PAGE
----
Saudi group completes takeover of Newcastle United
But the Gulf kingdom has also been accused of 'sportswashing' with S$555m deal
A Saudi-backed takeover of Newcastle United has received the green light from the English Premier League, despite warnings from Amnesty International yesterday that the deal represents "sportswashing" of the Gulf kingdom's human rights record.
A consortium featuring Saudi Public Investment Fund (PIF), PCP Capital Partners and billionaire brothers David and Simon Reuben struck a deal worth a reported £300 million (S$554.6m) to buy the club from unpopular owner Mike Ashley in April 2020.
However, the controversial takeover bid hit the rocks last year after an outcry from Qatar-based beIN Sports, a major television rights holder of the EPL.
The broadcaster, which extended its rights for the English top flight for the Middle East and North African region earlier this year until 2025 at a cost of US$500m (S$679.1m), was banned by Saudi Arabia in 2017 at the start of a diplomatic and transport blockade of Qatar, which ended in January.
Tensions between the states have eased significantly this year and the Saudis' ban on beIN is set to be lifted, with Riyadh also seeking to settle Qatar's US$1 billion arbitration claim over pirate broadcasts to Saudi audiences by the beoutQ network.
The PIF, chaired by Prince Mohammed bin Salman, widely known as MBS, is reportedly set to take an 80 per cent stake under the deal.
The takeover could transform the Magpies' fortunes - despite regular attendances of 50,000 at St James' Park, Newcastle have not won a major trophy since 1969.
Current owner Ashley has been deeply unpopular in his 14 years in charge, during which the club have twice been relegated from the EPL before bouncing back into English football's lucrative top flight.
But Amnesty has urged the EPL to consider Saudi Arabia's human rights record.
"Ever since this deal was first talked about, we said it represented a clear attempt by the Saudi authorities to sportswash their appalling human rights record with the glamour of top-flight football," Amnesty International's UK chief executive Sacha Deshmukh said in a statement.
Saudi Arabia faced international condemnation following the brutal murder of Saudi dissident Jamal Khashoggi in the kingdom's Istanbul consulate three years ago.
In February, US intelligence released a report that accused MBS of approving the murder, an assessment strongly rejected by the Saudis.
Some Newcastle fans are in a dilemma over the club's new owners.
Channel 4 News presenter Alex Thomson tweeted: "As a lifelong Newcastle United supporter I feel sick this morning.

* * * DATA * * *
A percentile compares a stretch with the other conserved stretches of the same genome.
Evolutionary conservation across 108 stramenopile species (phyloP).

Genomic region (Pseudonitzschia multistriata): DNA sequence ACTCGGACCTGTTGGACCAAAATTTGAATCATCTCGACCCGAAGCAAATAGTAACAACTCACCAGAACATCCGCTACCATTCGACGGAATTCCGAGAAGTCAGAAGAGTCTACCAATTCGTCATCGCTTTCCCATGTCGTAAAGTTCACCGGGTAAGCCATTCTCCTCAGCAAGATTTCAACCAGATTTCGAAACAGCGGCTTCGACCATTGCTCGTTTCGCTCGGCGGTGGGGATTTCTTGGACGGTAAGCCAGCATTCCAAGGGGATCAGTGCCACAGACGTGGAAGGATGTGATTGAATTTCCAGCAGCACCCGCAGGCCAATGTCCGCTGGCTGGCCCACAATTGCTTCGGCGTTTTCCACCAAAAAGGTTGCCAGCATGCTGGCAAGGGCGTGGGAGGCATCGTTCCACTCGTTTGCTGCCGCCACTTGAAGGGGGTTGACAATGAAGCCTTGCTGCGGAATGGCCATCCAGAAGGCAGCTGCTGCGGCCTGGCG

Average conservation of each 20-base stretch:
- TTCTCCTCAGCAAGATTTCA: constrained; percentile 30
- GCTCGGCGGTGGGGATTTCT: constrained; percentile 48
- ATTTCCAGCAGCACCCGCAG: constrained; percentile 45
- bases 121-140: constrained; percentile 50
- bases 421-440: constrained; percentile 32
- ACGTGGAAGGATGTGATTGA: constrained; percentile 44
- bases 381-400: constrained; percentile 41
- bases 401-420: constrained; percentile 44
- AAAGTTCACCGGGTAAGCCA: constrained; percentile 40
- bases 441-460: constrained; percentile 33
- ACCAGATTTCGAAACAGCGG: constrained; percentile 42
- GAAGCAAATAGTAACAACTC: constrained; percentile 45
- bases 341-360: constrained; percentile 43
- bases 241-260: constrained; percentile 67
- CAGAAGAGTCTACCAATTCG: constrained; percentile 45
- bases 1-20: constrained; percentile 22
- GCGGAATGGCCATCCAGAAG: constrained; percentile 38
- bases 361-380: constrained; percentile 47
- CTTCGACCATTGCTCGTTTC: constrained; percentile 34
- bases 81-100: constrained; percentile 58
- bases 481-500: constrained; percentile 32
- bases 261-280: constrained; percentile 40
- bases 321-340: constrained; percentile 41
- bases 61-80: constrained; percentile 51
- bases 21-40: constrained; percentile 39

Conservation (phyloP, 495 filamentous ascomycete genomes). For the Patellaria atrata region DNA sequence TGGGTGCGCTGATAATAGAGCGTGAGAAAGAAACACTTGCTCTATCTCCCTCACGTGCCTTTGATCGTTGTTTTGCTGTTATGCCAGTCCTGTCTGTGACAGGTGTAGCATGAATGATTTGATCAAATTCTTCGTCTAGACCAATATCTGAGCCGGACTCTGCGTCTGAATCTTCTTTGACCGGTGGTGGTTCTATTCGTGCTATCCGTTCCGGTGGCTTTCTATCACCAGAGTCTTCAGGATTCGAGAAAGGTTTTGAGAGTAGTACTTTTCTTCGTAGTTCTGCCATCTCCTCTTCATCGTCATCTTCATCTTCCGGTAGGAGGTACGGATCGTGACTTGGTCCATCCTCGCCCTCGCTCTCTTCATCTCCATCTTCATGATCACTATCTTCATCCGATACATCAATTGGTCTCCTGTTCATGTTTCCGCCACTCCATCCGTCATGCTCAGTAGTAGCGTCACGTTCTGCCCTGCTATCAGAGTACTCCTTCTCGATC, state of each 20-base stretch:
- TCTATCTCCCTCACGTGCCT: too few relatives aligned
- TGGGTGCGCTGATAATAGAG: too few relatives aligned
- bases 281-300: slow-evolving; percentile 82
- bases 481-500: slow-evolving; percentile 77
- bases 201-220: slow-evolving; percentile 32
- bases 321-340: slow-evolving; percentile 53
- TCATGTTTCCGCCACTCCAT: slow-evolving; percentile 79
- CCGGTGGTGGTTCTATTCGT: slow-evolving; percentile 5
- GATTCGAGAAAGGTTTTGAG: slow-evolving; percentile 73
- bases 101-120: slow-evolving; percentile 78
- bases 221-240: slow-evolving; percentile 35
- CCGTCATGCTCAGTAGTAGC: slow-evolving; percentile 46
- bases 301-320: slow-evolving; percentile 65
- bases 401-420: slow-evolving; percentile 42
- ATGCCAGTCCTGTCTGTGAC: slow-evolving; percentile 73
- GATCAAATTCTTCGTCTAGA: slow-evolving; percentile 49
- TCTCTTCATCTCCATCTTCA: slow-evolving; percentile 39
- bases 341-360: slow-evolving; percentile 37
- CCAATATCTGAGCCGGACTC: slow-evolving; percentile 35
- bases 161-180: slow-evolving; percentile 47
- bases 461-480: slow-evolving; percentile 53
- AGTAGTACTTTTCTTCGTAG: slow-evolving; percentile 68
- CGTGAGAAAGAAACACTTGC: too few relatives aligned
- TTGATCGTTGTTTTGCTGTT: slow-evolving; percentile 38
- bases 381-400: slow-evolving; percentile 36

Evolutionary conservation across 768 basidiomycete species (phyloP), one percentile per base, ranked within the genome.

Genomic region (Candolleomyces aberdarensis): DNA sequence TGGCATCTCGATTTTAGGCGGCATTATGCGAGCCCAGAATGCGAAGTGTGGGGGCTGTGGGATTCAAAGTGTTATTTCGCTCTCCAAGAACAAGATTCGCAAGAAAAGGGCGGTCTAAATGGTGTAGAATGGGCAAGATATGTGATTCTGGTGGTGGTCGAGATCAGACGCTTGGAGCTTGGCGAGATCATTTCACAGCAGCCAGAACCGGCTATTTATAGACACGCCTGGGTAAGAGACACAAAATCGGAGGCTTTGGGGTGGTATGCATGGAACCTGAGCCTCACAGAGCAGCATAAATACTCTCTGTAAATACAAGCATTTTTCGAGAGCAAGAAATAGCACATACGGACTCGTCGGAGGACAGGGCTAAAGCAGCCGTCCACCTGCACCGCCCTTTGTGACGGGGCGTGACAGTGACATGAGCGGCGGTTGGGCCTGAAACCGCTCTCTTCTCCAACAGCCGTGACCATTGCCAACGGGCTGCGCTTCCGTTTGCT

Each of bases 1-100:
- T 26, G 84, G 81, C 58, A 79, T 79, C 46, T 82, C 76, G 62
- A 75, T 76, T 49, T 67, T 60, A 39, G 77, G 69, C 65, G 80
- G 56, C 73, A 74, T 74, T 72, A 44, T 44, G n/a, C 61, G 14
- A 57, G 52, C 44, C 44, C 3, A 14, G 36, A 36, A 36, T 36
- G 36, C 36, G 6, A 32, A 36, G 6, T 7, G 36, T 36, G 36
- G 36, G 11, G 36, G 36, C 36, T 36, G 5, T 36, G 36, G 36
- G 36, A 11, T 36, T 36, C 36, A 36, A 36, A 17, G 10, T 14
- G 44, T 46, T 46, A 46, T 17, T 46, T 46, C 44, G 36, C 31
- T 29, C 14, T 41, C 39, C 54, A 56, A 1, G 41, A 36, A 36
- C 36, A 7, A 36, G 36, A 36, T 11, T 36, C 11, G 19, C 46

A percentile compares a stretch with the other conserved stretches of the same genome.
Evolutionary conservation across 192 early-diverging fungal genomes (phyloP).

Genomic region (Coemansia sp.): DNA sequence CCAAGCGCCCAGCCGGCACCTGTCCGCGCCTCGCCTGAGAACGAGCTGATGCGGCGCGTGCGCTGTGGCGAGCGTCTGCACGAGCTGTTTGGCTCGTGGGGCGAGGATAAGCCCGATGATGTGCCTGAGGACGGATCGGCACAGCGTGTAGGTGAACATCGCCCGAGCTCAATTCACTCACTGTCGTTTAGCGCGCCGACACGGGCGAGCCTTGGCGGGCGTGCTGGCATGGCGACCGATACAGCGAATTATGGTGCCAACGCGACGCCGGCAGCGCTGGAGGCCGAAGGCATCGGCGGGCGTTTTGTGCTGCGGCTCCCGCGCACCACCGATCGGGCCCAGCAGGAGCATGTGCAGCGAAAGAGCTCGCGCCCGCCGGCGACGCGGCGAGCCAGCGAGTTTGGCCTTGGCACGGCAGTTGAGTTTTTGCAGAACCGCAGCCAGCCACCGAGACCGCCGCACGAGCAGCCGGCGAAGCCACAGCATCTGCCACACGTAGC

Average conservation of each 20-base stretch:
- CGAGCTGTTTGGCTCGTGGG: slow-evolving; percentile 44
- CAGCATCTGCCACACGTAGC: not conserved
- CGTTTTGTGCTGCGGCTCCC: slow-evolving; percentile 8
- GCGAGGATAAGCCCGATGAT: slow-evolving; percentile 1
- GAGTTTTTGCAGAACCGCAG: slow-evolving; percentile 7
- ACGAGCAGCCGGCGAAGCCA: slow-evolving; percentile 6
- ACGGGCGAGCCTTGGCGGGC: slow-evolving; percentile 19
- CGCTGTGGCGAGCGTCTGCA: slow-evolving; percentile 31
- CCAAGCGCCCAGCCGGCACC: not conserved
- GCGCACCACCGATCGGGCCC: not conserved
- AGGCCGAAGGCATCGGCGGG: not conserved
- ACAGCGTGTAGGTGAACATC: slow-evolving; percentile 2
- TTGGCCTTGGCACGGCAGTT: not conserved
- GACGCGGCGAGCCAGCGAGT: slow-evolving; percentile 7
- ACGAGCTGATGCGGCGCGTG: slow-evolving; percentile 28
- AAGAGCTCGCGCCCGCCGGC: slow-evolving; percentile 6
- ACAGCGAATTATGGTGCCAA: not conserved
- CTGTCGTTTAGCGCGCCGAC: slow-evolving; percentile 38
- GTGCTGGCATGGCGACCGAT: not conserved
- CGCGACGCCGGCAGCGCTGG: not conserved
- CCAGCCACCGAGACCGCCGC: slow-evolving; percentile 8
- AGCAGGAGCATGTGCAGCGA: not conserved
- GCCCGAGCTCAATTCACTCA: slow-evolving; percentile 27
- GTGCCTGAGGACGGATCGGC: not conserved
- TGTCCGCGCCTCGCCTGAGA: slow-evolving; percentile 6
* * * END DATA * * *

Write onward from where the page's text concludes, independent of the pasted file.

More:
"No time for Ashley but he doesn't murder and dismember journalists or chop people's heads off or treat women as third class humans on an industrial scale. What the hell has 'football' become?"
But a recent poll by the Newcastle United Supporters Trust (NUST) showed that 93.8 per cent of them were in favour of the takeover, given the dismal results of late.
"Under this ownership, there has been no ambition, effectively no investment and no hope for a sporting entity that hasn't been a sporting entity. It's been there to survive and nothing more," an NUST spokesman told AFP.
Former Newcastle defender Warren Barton told Sky Sports that some fans are in tears over the takeover.
He said: "I've been on social media reaching out to people and I've had people crying saying all they've known is the time of Mike Ashley.
"All this fan base and city have always wanted is respect that it deserves and they haven't had that."
Currently managed by Steve Bruce, Newcastle are without a win in their opening seven games of the EPL season and sit second from bottom.
It is a far cry from the 1990s.
Managed by Kevin Keegan, the Magpies finished third in the EPL in 1993/94, their first season back in the top flight.
Dubbed "The Great Entertainers", Newcastle finished runners-up in 1995/96.
With local boy Alan Shearer signing for a then-world record £15m, they looked odds-on to win the title the following season but they again finished behind Manchester United.
Keegan left in 1997 with Kenny Dalglish finishing out the 1996/97 season. The Magpies also lost back-to-back FA Cup finals in 1998 and 1999 under Dalglish and then Ruud Gullit.
After a difficult few years, Bobby Robson staged a renaissance with fourth- and third-placed finishes and a Uefa Cup semi-final run, only to be sacked in 2004.
The transformation of Manchester City four years after that - following a takeover from Sheikh Mansour, a member of the Abu Dhabi royal family, is the template for Newcastle to follow.
Before Abu Dhabi's investment, City had not won a major trophy since 1976, but the English champions have clinched five of the past 10 EPL titles. - AFP, REUTERS